The women behind the Romantican Conference are Rinat Benor and Meital Or. Benor is the public face of a popular Facebook blog page dedicated to romance fiction called “Book Whisperers” (Halohashot lesfarim) which now boasts 11,000 likes. Social media and the rise of Hebrew e-books have played a significant role in the rise in romance literature in the Hebrew language.
“The blog has already been up for two years, and it’s a labor of love,” said Benor, aged 35 and single. “I told myself that the next step is a conference that brings all the authors of the genre together just as they do in the Unites States, where romance literature is one of the leading genres.”
Benor has always been a voracious reader, and she got “turned on” to romance literature when she picked up Fifty Shades of Grey. To be clear, she said, erotica is a subgenre, accounting for about 50 percent of romance fiction. The difference, she said, is that erotic literature doesn’t end a scene with a couple reaching the bedroom. It goes on to show exactly what happens next.
The BDSM “workshop” (and another on sex techniques) accounted for only a portion of the conference. Talks were held on general self-help for women and the art of writing. For aspiring authors and their fans, authors gave panels to discuss their work and processes (including myself, author of The Settler, a political-romance novel).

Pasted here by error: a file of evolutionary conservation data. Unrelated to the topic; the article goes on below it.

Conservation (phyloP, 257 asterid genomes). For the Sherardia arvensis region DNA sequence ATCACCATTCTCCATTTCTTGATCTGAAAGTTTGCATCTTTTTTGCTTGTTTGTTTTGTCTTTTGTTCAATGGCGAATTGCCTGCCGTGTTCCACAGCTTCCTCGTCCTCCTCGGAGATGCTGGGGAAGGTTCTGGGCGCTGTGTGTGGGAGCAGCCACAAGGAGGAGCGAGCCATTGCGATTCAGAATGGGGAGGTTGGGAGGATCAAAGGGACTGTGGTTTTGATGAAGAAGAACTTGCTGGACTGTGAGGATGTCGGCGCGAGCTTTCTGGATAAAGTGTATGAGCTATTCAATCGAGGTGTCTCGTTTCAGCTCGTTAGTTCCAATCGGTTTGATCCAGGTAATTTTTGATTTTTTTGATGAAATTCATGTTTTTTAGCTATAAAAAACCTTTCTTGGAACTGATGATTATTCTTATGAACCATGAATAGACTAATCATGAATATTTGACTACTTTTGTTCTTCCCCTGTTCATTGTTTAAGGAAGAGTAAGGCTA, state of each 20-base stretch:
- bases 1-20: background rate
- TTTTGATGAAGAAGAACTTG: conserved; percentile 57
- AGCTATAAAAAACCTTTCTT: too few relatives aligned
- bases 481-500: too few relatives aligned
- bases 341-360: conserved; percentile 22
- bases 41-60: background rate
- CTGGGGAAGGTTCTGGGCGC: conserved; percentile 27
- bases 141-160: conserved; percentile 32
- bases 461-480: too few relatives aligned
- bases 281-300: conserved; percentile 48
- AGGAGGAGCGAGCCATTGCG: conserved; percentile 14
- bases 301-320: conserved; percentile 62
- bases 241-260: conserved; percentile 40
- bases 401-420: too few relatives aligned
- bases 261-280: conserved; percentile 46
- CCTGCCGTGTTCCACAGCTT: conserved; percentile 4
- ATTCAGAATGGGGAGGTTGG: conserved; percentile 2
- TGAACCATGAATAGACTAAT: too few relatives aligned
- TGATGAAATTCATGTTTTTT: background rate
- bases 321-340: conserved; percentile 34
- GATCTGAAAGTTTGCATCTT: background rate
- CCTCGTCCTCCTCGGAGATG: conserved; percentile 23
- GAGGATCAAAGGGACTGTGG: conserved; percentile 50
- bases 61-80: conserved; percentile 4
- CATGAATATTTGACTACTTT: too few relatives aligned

But the main thrust of the conference was putting Hebrew romance fiction on the map – bringing together the hundreds of readers who seem to know each other virtually from Facebook. For the authors, this was an opportunity to network, meet fans, and showcase and sell their work.
Ariela Baum, author of The Secrets Trilogy (erotica), was one of the authors selling her books in person alongside other best-selling pioneers in the field like Orit Patkin and Dana L. Elgrod.